EVERY HERO HAS AN ORIGIN STORY
Female pilots serving in the U.S. Air Force reach new heights every day. These women inspire everyone they meet and serve as reflections for young girls to set their sights higher than they think possible. Join them, wear the uniform, and know you’ll be inspiring the next generation.
AN OFFICE IN THE SKY
Female Air Force Pilots, Then and Now
The first female pilots served during WWII. To honor their legacy, we recreated this iconic photograph with modern pilots.
Female Pilot Call Signs
What’s your call sign? We asked some pilots to share their unique nicknames.
Jacqueline Cochran was a pioneering aviator who helped create the Women Airforce Service Pilots (WASPs) during WWII. As the director of WASP, Cochran supervised the training of hundreds of female pilots who paved the way for today’s female pilots.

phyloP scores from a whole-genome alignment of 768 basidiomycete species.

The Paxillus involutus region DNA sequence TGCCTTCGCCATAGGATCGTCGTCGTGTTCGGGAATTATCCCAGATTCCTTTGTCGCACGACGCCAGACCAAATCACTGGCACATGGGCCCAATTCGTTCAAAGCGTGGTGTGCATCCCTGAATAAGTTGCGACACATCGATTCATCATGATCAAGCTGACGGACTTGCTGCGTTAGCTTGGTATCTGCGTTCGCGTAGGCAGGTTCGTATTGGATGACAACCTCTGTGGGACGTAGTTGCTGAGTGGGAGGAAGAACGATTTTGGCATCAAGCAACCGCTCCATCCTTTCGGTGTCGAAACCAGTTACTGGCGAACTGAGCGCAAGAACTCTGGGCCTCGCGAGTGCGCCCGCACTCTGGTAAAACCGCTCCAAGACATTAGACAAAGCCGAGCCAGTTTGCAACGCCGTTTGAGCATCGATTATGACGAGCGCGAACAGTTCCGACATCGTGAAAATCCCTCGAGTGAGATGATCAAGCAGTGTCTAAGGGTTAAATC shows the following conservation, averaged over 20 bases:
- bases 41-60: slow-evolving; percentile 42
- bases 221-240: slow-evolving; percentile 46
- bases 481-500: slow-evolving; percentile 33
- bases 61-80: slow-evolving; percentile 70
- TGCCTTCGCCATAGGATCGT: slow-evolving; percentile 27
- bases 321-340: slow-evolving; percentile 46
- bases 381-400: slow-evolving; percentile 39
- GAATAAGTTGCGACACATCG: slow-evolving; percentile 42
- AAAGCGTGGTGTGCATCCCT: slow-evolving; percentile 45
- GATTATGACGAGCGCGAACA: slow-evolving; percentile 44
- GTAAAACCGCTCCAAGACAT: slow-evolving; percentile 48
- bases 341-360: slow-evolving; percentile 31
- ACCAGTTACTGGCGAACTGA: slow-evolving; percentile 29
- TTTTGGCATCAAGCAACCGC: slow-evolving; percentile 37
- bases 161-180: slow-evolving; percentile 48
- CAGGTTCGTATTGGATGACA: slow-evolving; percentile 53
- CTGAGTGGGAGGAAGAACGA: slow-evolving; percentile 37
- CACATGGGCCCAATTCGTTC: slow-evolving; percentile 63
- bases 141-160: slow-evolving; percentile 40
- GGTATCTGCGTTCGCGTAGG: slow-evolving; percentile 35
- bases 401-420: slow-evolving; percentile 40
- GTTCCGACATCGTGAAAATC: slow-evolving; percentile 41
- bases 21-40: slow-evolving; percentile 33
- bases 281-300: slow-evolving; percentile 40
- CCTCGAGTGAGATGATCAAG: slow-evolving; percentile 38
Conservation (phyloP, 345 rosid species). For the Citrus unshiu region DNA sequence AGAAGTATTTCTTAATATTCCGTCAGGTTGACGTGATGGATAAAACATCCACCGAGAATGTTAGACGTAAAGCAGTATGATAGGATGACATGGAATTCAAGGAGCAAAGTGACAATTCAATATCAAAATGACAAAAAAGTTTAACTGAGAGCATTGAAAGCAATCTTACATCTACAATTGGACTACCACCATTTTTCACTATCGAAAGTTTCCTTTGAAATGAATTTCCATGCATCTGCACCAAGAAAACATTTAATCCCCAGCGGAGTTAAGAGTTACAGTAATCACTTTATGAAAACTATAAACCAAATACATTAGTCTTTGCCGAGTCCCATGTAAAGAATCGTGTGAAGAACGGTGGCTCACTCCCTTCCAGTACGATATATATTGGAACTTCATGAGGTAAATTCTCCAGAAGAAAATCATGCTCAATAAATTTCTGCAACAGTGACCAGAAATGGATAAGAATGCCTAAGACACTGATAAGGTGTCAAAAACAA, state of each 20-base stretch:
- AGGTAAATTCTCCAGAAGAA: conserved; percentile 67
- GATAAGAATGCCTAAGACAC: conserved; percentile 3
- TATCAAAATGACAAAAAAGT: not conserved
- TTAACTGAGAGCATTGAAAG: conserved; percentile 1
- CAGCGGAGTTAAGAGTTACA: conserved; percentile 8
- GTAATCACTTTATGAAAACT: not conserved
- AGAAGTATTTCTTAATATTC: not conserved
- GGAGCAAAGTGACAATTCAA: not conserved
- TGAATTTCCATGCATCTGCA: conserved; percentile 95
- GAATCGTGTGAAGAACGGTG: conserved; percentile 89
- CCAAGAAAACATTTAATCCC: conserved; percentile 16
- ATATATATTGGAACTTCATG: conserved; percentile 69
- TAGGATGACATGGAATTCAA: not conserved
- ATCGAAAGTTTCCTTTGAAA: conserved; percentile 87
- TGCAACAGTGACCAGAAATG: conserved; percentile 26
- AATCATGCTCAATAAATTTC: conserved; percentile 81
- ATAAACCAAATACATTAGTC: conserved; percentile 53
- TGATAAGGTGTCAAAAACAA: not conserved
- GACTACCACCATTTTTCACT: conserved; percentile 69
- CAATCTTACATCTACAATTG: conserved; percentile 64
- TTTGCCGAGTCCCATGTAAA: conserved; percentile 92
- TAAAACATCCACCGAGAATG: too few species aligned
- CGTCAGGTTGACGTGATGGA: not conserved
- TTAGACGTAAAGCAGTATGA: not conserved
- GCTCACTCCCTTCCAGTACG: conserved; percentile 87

What does it mean to be a Pilot in the U.S. Air Force? These pilots share their experiences.
Want to be a pilot someday? A pilot shares how to make that dream a reality.
Lt Col Shawna Kimbrell broke barriers in 2000 when she became the first black female fighter pilot in the Air Force. A graduate of the Air Force Academy, Kimbrell says she knew she wanted to be a fighter pilot since the fourth grade.
Flying for the U.S. Air Force gives you unbelievable opportunities. Capt Afton Brown agrees.
Brig Gen Jeannie Leavitt became the Air Force’s first female fighter pilot in 1993. She was also the first woman to command an Air Force combat fighter wing.
We all wish we could fly, but pilots get the chance every single day. So what’s it like?
Col (Ret.) Nicole Malachowski says she knew she wanted to be a pilot at age five when she went to her first air show. Twenty-six years later, she became the first female Thunderbird pilot.
WASPs (Women Airforce Service Pilots) first served during WWII. Today, we proudly carry on their legacy.
Maj Rachael Winiecki made history in 2018 by becoming the first female test pilot to fly the F-35. “I am grateful for the women who have broken barriers previously; they built the path,” Winiecki said.